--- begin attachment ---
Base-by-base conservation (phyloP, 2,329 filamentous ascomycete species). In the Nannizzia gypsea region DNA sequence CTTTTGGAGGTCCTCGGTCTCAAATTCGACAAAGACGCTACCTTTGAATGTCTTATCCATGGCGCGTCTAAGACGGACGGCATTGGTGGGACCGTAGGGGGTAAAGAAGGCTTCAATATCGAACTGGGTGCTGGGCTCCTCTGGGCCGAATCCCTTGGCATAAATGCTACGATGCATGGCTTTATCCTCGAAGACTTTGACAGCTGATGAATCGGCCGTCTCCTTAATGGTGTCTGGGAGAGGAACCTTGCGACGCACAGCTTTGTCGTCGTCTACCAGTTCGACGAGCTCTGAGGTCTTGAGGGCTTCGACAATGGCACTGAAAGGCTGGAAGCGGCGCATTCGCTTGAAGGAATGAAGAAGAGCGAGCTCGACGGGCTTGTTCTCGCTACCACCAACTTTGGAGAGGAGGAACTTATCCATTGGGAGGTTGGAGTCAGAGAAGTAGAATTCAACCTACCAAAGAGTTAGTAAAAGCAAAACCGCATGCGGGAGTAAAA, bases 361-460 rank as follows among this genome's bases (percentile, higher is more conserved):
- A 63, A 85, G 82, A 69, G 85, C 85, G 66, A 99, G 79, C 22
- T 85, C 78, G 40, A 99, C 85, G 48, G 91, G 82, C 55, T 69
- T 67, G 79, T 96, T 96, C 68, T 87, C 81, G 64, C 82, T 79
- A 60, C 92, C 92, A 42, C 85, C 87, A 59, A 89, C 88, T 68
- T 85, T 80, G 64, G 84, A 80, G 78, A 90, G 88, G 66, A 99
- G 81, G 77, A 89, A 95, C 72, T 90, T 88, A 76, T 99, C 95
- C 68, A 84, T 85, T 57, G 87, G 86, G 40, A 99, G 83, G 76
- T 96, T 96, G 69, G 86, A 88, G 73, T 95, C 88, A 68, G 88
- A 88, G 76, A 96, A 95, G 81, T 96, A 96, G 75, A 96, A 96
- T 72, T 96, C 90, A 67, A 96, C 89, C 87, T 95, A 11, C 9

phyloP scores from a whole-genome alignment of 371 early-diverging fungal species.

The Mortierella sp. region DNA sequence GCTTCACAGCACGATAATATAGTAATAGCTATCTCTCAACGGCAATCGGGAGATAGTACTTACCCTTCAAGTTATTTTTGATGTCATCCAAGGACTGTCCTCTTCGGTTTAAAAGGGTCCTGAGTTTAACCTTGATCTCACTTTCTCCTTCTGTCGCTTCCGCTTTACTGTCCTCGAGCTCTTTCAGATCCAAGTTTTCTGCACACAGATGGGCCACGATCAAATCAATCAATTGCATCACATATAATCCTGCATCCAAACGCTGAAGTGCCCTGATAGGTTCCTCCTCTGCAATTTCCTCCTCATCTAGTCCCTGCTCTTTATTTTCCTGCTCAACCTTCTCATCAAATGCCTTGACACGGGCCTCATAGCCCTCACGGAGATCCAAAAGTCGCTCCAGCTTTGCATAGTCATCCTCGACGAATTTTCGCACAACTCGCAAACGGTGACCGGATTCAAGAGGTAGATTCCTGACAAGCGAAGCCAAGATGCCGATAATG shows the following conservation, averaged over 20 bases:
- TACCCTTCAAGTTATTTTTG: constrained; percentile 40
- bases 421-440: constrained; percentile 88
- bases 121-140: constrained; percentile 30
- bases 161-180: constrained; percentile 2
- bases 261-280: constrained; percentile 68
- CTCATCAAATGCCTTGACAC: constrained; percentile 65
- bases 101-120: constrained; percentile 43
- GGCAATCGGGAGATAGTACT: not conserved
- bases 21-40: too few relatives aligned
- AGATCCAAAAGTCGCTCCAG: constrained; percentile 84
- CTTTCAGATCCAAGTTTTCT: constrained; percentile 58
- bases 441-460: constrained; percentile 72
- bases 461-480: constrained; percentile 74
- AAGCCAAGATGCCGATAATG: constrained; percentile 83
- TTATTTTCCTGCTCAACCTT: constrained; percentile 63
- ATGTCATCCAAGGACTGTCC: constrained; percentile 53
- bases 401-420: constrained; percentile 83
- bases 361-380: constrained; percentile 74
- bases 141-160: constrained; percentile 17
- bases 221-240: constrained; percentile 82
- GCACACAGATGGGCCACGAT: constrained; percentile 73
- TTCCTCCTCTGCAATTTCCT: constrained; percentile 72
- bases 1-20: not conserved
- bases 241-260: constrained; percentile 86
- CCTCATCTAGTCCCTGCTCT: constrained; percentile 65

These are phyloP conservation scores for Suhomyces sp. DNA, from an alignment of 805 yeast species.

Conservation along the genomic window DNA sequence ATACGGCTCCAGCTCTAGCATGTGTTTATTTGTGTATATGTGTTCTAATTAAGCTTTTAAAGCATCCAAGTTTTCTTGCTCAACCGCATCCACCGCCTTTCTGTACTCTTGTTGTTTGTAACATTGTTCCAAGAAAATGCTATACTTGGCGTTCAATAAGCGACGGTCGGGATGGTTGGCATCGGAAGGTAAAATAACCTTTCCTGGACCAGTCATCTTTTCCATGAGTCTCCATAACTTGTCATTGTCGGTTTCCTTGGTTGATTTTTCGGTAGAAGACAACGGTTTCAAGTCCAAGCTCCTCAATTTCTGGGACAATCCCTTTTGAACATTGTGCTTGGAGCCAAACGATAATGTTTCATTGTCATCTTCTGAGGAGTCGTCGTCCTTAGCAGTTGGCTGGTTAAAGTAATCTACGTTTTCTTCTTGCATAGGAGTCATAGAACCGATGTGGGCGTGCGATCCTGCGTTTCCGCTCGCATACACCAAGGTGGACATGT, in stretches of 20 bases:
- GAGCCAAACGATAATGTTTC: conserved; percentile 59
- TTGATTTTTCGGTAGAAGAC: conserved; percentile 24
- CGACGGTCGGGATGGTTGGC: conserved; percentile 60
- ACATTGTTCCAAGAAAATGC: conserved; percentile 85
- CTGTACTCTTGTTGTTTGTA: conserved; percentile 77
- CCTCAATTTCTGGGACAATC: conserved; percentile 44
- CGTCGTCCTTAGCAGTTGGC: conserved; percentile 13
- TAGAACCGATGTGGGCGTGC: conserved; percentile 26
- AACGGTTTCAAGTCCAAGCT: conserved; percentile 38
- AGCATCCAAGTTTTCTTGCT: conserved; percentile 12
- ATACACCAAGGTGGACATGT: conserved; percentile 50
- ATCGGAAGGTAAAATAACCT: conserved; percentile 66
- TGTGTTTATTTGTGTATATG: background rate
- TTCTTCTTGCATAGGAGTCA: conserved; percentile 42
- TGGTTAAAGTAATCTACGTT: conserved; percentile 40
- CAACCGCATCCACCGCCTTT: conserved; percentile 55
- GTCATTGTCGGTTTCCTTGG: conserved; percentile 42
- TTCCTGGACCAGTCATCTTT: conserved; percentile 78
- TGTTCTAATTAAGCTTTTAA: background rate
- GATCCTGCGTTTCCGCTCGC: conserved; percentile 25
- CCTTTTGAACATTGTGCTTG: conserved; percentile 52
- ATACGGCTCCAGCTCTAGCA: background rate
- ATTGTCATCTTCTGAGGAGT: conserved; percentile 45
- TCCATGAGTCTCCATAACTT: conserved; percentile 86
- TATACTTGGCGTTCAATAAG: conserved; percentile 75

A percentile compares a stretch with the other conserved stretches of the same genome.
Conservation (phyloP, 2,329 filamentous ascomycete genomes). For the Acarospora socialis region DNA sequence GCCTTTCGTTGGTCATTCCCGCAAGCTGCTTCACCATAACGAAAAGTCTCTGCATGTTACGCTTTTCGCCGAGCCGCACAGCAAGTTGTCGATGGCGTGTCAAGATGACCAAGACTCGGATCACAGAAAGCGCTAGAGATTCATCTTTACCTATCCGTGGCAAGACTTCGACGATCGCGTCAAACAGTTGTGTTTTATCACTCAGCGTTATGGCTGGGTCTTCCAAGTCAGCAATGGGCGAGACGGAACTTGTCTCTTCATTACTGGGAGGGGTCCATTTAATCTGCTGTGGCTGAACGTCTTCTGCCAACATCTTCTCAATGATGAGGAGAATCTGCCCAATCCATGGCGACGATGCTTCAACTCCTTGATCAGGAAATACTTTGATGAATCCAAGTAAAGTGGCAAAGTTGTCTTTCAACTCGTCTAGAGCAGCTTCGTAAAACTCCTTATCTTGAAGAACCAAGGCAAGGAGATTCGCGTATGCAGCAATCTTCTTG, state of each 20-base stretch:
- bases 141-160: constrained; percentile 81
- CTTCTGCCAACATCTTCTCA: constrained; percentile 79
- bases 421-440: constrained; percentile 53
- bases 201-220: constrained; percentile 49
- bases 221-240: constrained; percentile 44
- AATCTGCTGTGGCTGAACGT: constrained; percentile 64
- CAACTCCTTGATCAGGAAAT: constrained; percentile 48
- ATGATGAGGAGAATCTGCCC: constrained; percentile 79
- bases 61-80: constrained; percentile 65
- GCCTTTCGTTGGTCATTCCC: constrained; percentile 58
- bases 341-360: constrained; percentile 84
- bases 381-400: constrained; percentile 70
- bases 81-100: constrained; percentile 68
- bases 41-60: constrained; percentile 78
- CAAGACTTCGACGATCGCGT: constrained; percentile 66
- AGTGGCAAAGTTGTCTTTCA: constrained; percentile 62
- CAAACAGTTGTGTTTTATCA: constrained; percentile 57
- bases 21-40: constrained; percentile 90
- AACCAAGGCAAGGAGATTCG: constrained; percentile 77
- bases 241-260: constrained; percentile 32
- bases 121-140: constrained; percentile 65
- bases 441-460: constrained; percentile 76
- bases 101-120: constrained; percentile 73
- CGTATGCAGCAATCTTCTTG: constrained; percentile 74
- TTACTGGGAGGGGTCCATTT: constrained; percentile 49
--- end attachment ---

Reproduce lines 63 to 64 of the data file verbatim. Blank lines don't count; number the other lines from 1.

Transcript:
- ATTGTCATCTTCTGAGGAGT: conserved; percentile 45
- TCCATGAGTCTCCATAACTT: conserved; percentile 86